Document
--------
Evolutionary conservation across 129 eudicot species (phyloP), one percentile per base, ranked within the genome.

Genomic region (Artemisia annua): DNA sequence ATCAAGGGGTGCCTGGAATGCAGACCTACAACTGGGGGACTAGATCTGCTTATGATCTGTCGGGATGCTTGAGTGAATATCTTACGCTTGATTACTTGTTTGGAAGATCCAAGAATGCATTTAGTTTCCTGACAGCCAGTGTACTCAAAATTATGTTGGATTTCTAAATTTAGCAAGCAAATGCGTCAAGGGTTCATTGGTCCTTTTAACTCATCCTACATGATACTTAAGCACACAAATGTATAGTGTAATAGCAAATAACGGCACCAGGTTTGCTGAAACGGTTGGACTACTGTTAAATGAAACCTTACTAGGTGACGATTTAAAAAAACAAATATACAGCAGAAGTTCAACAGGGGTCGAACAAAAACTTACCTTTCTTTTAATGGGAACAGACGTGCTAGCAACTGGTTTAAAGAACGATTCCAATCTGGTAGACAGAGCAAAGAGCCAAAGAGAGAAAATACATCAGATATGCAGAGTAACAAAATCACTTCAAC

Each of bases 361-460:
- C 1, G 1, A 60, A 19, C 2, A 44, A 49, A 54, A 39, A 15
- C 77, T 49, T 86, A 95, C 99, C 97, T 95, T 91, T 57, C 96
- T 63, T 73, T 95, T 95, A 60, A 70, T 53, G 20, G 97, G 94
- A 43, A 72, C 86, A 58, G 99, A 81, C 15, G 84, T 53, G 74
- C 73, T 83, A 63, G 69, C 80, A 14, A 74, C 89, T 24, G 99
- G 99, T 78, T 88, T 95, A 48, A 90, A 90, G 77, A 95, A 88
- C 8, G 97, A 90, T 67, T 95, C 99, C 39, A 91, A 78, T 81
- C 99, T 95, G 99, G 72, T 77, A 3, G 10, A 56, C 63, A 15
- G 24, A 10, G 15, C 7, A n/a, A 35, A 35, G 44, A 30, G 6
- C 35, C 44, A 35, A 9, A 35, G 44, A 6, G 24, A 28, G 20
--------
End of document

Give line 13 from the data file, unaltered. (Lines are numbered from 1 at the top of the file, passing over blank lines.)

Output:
- C 35, C 44, A 35, A 9, A 35, G 44, A 6, G 24, A 28, G 20